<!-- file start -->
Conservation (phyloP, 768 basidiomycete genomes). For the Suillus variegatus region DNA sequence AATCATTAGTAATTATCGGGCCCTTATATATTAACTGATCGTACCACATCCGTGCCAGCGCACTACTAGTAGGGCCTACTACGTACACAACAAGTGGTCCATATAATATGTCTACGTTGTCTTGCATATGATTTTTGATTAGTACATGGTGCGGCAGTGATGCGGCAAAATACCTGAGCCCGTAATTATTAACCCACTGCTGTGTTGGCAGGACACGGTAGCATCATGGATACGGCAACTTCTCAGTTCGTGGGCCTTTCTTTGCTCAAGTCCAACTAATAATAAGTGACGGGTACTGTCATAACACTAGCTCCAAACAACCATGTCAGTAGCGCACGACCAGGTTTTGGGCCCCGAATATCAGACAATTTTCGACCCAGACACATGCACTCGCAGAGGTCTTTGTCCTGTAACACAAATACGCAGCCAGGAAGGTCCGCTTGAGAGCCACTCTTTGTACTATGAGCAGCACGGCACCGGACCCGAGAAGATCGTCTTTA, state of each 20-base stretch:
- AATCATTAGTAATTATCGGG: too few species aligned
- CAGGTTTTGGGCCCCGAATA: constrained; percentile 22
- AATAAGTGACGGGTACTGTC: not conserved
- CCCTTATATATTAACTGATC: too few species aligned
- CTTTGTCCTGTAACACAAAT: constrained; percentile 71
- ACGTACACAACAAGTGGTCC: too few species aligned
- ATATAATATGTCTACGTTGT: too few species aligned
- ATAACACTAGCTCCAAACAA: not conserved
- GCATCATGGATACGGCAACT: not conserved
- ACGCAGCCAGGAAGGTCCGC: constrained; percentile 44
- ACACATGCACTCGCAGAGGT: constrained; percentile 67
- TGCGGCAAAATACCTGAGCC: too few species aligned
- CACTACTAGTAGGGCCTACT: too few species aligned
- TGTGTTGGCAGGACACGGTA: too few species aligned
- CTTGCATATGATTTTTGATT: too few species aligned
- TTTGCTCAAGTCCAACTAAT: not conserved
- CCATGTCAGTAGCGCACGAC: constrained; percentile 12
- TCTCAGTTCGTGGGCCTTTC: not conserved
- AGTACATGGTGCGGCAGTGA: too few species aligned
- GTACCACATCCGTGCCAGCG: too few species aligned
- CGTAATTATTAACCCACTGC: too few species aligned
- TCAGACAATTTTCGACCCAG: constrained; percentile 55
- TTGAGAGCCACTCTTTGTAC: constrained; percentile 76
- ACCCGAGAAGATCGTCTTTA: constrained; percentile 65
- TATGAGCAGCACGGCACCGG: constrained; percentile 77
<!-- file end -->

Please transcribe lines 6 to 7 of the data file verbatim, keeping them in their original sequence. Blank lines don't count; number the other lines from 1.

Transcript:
- CTTTGTCCTGTAACACAAAT: constrained; percentile 71
- ACGTACACAACAAGTGGTCC: too few species aligned